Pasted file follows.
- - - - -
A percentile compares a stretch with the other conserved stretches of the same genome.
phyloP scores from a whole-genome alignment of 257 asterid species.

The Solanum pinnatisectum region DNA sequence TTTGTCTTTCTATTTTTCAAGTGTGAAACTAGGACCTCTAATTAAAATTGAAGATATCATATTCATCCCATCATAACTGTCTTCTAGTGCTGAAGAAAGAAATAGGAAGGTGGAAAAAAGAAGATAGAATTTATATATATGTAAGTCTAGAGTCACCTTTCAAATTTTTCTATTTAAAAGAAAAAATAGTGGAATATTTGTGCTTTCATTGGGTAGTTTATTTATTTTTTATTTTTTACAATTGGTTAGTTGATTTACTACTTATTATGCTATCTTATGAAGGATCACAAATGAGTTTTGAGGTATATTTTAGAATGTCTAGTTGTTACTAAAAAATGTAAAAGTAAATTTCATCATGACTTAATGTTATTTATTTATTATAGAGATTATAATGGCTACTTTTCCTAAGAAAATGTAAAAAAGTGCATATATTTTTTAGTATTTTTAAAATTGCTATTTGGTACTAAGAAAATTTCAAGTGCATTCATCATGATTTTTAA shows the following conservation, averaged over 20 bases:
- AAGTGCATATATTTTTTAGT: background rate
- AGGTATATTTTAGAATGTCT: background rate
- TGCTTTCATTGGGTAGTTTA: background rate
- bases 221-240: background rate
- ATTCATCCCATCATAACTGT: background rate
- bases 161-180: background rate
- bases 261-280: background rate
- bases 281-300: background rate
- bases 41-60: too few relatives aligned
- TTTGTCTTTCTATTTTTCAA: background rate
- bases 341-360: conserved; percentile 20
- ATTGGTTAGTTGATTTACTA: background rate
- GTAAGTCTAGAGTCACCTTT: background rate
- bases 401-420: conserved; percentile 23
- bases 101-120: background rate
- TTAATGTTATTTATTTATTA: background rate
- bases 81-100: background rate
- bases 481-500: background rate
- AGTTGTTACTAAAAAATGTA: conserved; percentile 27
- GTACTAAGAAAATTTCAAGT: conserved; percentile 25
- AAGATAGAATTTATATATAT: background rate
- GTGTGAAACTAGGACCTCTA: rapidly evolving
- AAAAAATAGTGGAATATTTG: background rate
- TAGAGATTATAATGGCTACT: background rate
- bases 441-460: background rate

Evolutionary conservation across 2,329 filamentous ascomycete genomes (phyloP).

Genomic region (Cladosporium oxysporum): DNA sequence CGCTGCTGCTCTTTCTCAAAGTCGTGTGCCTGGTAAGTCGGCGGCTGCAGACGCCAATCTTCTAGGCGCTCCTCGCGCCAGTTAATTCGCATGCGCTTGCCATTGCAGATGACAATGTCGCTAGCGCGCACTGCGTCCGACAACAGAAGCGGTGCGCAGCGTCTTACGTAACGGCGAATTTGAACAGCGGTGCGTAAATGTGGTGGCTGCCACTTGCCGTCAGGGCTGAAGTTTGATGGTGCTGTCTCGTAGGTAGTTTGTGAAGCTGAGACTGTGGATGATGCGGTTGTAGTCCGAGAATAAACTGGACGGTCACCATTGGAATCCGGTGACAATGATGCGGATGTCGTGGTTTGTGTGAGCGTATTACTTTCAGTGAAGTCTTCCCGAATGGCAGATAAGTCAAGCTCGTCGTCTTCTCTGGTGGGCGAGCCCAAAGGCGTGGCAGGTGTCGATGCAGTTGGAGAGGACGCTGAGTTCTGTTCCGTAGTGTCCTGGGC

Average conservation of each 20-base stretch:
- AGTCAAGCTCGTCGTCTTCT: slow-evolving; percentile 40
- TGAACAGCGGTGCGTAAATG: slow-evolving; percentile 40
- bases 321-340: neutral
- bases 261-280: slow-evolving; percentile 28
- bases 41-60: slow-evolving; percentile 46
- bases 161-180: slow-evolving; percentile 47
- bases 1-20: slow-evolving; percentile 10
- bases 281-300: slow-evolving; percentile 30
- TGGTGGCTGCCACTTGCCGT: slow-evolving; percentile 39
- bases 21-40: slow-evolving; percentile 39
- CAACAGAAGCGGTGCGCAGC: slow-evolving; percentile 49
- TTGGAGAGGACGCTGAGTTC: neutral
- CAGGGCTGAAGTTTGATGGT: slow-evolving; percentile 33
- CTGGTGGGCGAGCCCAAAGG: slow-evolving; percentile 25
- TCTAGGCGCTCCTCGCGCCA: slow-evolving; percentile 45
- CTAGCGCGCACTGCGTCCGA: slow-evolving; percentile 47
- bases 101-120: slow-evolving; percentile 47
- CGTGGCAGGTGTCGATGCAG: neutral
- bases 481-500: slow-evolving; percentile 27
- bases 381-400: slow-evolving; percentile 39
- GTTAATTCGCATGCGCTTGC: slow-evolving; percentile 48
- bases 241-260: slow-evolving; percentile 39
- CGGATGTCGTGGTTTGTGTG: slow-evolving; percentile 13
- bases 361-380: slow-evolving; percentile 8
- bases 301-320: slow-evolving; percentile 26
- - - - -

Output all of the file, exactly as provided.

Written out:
A percentile compares a stretch with the other conserved stretches of the same genome.
phyloP scores from a whole-genome alignment of 257 asterid species.

The Solanum pinnatisectum region DNA sequence TTTGTCTTTCTATTTTTCAAGTGTGAAACTAGGACCTCTAATTAAAATTGAAGATATCATATTCATCCCATCATAACTGTCTTCTAGTGCTGAAGAAAGAAATAGGAAGGTGGAAAAAAGAAGATAGAATTTATATATATGTAAGTCTAGAGTCACCTTTCAAATTTTTCTATTTAAAAGAAAAAATAGTGGAATATTTGTGCTTTCATTGGGTAGTTTATTTATTTTTTATTTTTTACAATTGGTTAGTTGATTTACTACTTATTATGCTATCTTATGAAGGATCACAAATGAGTTTTGAGGTATATTTTAGAATGTCTAGTTGTTACTAAAAAATGTAAAAGTAAATTTCATCATGACTTAATGTTATTTATTTATTATAGAGATTATAATGGCTACTTTTCCTAAGAAAATGTAAAAAAGTGCATATATTTTTTAGTATTTTTAAAATTGCTATTTGGTACTAAGAAAATTTCAAGTGCATTCATCATGATTTTTAA shows the following conservation, averaged over 20 bases:
- AAGTGCATATATTTTTTAGT: background rate
- AGGTATATTTTAGAATGTCT: background rate
- TGCTTTCATTGGGTAGTTTA: background rate
- bases 221-240: background rate
- ATTCATCCCATCATAACTGT: background rate
- bases 161-180: background rate
- bases 261-280: background rate
- bases 281-300: background rate
- bases 41-60: too few relatives aligned
- TTTGTCTTTCTATTTTTCAA: background rate
- bases 341-360: conserved; percentile 20
- ATTGGTTAGTTGATTTACTA: background rate
- GTAAGTCTAGAGTCACCTTT: background rate
- bases 401-420: conserved; percentile 23
- bases 101-120: background rate
- TTAATGTTATTTATTTATTA: background rate
- bases 81-100: background rate
- bases 481-500: background rate
- AGTTGTTACTAAAAAATGTA: conserved; percentile 27
- GTACTAAGAAAATTTCAAGT: conserved; percentile 25
- AAGATAGAATTTATATATAT: background rate
- GTGTGAAACTAGGACCTCTA: rapidly evolving
- AAAAAATAGTGGAATATTTG: background rate
- TAGAGATTATAATGGCTACT: background rate
- bases 441-460: background rate

Evolutionary conservation across 2,329 filamentous ascomycete genomes (phyloP).

Genomic region (Cladosporium oxysporum): DNA sequence CGCTGCTGCTCTTTCTCAAAGTCGTGTGCCTGGTAAGTCGGCGGCTGCAGACGCCAATCTTCTAGGCGCTCCTCGCGCCAGTTAATTCGCATGCGCTTGCCATTGCAGATGACAATGTCGCTAGCGCGCACTGCGTCCGACAACAGAAGCGGTGCGCAGCGTCTTACGTAACGGCGAATTTGAACAGCGGTGCGTAAATGTGGTGGCTGCCACTTGCCGTCAGGGCTGAAGTTTGATGGTGCTGTCTCGTAGGTAGTTTGTGAAGCTGAGACTGTGGATGATGCGGTTGTAGTCCGAGAATAAACTGGACGGTCACCATTGGAATCCGGTGACAATGATGCGGATGTCGTGGTTTGTGTGAGCGTATTACTTTCAGTGAAGTCTTCCCGAATGGCAGATAAGTCAAGCTCGTCGTCTTCTCTGGTGGGCGAGCCCAAAGGCGTGGCAGGTGTCGATGCAGTTGGAGAGGACGCTGAGTTCTGTTCCGTAGTGTCCTGGGC

Average conservation of each 20-base stretch:
- AGTCAAGCTCGTCGTCTTCT: slow-evolving; percentile 40
- TGAACAGCGGTGCGTAAATG: slow-evolving; percentile 40
- bases 321-340: neutral
- bases 261-280: slow-evolving; percentile 28
- bases 41-60: slow-evolving; percentile 46
- bases 161-180: slow-evolving; percentile 47
- bases 1-20: slow-evolving; percentile 10
- bases 281-300: slow-evolving; percentile 30
- TGGTGGCTGCCACTTGCCGT: slow-evolving; percentile 39
- bases 21-40: slow-evolving; percentile 39
- CAACAGAAGCGGTGCGCAGC: slow-evolving; percentile 49
- TTGGAGAGGACGCTGAGTTC: neutral
- CAGGGCTGAAGTTTGATGGT: slow-evolving; percentile 33
- CTGGTGGGCGAGCCCAAAGG: slow-evolving; percentile 25
- TCTAGGCGCTCCTCGCGCCA: slow-evolving; percentile 45
- CTAGCGCGCACTGCGTCCGA: slow-evolving; percentile 47
- bases 101-120: slow-evolving; percentile 47
- CGTGGCAGGTGTCGATGCAG: neutral
- bases 481-500: slow-evolving; percentile 27
- bases 381-400: slow-evolving; percentile 39
- GTTAATTCGCATGCGCTTGC: slow-evolving; percentile 48
- bases 241-260: slow-evolving; percentile 39
- CGGATGTCGTGGTTTGTGTG: slow-evolving; percentile 13
- bases 361-380: slow-evolving; percentile 8
- bases 301-320: slow-evolving; percentile 26